Idiot smiles in chins slick with drool.
A bag of sagging flesh ambles along the corridor. She is bruised and bloated like some grotesque beaten beast. Staples run from temple to temple like a rail line.
I visit a skeleton. Arthritic joints curl fingers into claws. They clutch at me urgently.
The Roman Catholic chaplaincy has come and gone. They left a pamphlet full of prayer and promise. Death is obviously near but god, if he is here, is more subtle. I cannot apprehend him. Perhaps the others can.
Words fill the air, the innocuous ‘secondary’, the arcane ‘metastasised’.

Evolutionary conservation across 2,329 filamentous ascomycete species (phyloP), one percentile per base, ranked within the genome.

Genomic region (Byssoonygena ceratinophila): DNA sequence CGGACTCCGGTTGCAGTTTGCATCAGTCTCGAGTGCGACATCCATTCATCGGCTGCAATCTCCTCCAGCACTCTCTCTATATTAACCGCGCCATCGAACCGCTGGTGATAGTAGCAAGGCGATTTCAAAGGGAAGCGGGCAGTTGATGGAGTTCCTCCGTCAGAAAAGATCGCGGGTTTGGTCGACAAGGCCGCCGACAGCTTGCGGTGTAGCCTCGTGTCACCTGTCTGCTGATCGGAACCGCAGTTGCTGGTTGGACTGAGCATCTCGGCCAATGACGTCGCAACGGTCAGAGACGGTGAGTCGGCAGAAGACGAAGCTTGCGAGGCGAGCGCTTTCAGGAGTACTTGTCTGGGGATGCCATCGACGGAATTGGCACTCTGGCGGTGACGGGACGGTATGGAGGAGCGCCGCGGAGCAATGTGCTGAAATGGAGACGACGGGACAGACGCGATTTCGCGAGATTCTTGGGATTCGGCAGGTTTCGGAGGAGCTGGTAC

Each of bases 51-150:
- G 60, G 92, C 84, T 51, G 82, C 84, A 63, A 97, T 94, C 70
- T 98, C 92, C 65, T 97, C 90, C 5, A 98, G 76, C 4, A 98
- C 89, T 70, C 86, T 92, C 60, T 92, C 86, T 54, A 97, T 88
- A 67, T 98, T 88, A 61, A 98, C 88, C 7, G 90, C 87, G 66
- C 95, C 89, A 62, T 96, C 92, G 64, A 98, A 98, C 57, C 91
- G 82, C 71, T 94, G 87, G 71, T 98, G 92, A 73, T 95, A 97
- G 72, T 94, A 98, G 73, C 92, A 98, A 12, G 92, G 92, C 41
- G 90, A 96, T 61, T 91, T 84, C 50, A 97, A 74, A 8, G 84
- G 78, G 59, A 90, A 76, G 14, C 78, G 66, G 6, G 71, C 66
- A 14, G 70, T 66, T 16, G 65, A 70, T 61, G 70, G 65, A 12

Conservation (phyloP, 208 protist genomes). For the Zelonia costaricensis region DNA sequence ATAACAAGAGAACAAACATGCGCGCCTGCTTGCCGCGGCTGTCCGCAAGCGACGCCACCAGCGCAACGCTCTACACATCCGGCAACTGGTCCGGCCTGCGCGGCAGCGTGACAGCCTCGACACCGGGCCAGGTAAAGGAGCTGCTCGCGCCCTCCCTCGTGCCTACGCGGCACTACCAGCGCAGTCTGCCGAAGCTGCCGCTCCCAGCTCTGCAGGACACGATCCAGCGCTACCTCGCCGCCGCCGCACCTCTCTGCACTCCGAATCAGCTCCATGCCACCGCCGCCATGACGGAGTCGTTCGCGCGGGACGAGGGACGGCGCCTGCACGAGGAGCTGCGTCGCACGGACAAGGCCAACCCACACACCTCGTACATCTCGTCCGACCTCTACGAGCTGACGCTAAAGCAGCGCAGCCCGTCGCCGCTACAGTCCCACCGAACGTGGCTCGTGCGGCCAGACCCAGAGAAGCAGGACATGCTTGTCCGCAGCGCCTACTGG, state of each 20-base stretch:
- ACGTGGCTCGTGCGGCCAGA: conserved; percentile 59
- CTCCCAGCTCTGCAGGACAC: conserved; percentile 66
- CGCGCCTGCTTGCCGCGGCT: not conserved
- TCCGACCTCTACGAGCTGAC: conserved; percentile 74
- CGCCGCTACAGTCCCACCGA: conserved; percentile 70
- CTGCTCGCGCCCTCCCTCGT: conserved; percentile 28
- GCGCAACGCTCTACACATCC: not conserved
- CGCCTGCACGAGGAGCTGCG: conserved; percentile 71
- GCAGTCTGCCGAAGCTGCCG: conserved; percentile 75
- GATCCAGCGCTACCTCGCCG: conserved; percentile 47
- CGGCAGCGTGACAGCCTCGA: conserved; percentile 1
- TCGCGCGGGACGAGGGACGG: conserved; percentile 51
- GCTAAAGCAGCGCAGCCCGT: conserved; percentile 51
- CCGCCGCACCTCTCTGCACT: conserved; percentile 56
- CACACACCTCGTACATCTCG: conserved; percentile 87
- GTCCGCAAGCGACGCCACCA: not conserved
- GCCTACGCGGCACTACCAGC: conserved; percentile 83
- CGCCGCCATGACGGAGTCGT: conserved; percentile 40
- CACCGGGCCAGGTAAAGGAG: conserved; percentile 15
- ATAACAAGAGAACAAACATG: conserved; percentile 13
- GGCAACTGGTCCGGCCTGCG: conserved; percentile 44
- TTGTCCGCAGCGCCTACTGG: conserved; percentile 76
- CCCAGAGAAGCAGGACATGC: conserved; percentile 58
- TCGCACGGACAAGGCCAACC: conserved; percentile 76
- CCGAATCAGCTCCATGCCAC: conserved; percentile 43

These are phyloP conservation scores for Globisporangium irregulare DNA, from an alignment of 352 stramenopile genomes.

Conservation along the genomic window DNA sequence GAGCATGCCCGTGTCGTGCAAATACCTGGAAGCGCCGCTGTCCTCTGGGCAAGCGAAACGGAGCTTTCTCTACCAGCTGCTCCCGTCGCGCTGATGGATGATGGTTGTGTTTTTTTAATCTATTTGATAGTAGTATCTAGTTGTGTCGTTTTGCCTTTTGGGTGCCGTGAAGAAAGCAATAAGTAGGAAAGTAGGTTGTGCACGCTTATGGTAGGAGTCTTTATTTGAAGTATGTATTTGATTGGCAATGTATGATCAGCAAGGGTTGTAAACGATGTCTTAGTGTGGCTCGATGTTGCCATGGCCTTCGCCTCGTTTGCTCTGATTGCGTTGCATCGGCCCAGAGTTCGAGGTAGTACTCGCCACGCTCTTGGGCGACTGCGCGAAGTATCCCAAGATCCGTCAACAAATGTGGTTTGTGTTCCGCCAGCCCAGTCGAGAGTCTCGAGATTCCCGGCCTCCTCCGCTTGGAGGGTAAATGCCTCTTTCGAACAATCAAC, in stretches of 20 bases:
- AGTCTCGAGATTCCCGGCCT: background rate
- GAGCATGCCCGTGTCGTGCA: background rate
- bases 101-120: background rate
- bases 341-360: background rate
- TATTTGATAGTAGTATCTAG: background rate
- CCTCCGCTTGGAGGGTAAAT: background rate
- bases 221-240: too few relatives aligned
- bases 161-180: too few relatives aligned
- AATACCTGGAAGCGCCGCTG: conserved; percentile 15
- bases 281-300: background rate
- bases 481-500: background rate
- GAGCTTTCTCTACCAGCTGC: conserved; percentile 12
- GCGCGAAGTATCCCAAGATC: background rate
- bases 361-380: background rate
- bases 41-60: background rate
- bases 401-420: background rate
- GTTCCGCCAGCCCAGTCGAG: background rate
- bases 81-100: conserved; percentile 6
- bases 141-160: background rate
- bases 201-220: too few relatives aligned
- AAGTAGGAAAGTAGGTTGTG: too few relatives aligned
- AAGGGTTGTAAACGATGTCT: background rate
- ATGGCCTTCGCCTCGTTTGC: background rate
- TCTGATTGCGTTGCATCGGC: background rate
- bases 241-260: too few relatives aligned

‘Cancer’ echoes in the room or in my mind. The word haunts like a spectre. Every other word exists in the long shadow it casts.
A nurse brings afternoon tea. White with sugar. It is drunk through a straw with glacial precision.
My boy saves me. Soon he will be two. He is life amidst death. He is irrepressible – indomitable. He is an incarnation of oblivious joy. He climbs over the deathbeds like they are play equipment in the park.
Then he is tired and saves us all.
“He is tired.”
Excuses are made. Cheeks are kissed: his round and plump; hers dry and wrinkled.
We shuffle out with guilt inflecting our relief.
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